Islands’ frontman Nick Thorburn is back on track with no end in sight


Photo by Jason Tippett

(L to R) Evan Gordon, Geordie Gordon, Nick Thorburn, Adam Halferty.

by Ryan Hardison, Arts & Culture Editor

The last thing you would expect from an artist with such a versatile, ever-burning passion for music is for their flame to die out … temporarily, at least. 

As frontman for bands like The Unicorns, Human Highway, Reefer and most notably for Islands (as well as a solo venture as Nick Diamonds), Nick Thorburn’s musical prowess has had an almost unimaginable reach. Over the last two decades he’s put together a resume that could match up with any of the greats and his artistic passions have expanded far beyond traditional music releases. 

His ongoing story can’t be told without the numerous film and podcast scores he’s created, nor the short film he directed starring Michael Cera and Tim Heidecker. There’s also his amusing 2018 graphic novel “Penguins” which tells of the comically interesting lives of its namesake animal. Thorburn’s overwhelming amount of interests distinguish him as a one-of-a-kind artist. 

But after releasing two albums on the same day in 2016 and a few swift farewell shows, Islands was all but done. Thorburn’s output with the group had seemingly reached its limit. There were no more ideas and no other interests to feed off of. However, the pot wasn’t completely empty yet.

Thorburn credits an inspirational session with a young musician as the boost necessary for Islands’ comeback. He said being around a hopeful artist with a mindset defined by joy and exuberance and rather than fear of success or monetary goals reminded him of his truly honest and sincere relationship with music. Putting things back into perspective meant returning to the studio to rekindle the fire, and that’s how “Islomania” was born.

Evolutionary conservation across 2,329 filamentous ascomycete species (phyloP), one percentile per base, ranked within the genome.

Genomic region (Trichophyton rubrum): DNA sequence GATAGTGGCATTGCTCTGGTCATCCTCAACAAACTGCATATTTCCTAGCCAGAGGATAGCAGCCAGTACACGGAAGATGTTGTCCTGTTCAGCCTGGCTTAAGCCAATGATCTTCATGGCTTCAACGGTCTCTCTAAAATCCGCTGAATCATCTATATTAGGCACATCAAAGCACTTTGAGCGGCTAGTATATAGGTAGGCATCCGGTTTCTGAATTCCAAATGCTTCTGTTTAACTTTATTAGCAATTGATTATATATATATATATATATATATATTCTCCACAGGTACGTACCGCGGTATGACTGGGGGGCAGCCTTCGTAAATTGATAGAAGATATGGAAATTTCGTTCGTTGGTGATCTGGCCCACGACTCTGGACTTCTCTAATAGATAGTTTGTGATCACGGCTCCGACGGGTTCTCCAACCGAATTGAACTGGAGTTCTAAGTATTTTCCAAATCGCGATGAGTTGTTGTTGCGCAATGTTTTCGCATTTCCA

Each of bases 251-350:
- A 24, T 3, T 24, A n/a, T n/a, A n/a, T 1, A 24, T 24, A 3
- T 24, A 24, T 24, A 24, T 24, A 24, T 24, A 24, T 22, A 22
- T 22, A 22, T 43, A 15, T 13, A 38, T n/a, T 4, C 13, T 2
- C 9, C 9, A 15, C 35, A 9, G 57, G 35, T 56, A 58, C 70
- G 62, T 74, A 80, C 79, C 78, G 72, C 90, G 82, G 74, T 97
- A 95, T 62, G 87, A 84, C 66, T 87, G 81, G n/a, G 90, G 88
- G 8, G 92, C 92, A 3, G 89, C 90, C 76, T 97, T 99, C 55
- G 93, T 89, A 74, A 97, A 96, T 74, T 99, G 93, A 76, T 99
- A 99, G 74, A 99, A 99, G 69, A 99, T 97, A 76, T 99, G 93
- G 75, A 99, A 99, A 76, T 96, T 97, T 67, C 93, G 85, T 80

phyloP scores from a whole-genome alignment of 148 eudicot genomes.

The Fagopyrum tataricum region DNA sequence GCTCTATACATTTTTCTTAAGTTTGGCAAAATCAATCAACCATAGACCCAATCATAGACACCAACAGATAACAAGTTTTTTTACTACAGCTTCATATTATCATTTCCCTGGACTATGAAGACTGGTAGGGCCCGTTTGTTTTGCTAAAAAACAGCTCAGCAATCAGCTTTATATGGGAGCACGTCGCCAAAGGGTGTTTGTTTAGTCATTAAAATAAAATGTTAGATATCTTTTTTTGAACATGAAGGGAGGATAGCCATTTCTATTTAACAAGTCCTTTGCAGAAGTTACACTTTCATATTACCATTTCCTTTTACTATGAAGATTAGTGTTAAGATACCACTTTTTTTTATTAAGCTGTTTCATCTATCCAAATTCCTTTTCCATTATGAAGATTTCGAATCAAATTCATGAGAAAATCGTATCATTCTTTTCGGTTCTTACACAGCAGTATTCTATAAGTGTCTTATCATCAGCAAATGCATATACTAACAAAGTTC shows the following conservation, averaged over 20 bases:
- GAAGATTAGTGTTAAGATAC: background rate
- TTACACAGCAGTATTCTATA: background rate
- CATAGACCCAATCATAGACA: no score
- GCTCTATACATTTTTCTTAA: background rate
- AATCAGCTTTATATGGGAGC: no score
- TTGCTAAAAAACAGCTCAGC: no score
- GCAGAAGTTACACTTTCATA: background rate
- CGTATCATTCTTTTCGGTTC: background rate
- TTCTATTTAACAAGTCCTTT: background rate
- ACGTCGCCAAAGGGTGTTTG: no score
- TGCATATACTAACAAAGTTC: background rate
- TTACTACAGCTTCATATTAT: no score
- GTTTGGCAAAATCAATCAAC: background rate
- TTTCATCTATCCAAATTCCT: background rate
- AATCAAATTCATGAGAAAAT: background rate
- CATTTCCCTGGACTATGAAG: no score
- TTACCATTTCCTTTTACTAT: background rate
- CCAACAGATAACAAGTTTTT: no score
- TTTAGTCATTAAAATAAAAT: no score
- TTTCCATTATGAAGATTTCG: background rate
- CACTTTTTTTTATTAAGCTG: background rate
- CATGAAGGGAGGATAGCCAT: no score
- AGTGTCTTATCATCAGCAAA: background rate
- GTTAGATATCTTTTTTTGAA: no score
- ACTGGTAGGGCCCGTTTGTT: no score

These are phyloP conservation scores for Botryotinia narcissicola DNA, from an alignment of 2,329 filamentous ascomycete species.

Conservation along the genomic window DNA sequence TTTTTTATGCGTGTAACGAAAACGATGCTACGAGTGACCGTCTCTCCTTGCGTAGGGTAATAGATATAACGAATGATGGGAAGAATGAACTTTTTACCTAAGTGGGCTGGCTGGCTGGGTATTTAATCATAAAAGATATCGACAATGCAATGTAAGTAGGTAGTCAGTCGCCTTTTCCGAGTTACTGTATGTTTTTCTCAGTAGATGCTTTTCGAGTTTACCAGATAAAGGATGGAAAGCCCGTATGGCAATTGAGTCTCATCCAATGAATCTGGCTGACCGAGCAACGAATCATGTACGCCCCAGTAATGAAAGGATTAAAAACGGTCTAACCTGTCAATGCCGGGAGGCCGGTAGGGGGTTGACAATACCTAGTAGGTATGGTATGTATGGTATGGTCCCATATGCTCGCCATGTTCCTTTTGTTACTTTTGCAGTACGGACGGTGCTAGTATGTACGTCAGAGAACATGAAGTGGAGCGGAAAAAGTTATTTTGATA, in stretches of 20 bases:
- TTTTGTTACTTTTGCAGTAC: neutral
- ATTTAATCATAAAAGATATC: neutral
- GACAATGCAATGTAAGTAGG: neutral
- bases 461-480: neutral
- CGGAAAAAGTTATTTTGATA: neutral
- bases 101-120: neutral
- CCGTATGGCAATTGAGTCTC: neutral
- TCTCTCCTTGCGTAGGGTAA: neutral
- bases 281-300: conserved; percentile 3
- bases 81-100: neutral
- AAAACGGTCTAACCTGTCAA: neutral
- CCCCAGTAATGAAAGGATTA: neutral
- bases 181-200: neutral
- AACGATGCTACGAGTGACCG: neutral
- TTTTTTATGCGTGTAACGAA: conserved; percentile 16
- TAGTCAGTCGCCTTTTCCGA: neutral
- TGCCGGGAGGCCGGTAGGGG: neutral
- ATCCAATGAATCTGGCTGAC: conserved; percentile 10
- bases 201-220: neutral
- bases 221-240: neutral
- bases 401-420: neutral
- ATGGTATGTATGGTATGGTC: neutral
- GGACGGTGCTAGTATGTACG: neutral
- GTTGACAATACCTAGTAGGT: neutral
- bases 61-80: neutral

Released May 7, Islands’ eighth album “Islomania” is groovy, fun and tranquil but oftentimes much darker than what meets the ear. Partially inspired by the COVID-19 pandemic as well as the common themes of despondent relationships and echoing loneliness. Thorburn channels Daft Punk, disco and synth-pop to create one of the year’s most memorable projects. Better yet, Thorburn sounds rejuvenated, almost reborn in his musical ambitions. 

As Thorburn prepares for Islands’ “Islomania” tour to begin Sept. 7 at The Casbah in downtown San Diego, a lot has changed since the band’s last run of shows in 2016. San Diego itself doesn’t serve much locational significance for the show outside of being in close proximity to Thorburn’s home base of Los Angeles. But the city does signify not only the first Islands show in five years but a return to live, in-person performances for a number of musicians. This leaves only one question: how does he feel about all of it?

Just to start off, obviously, the big question is after 5 years what is it that brought Islands back?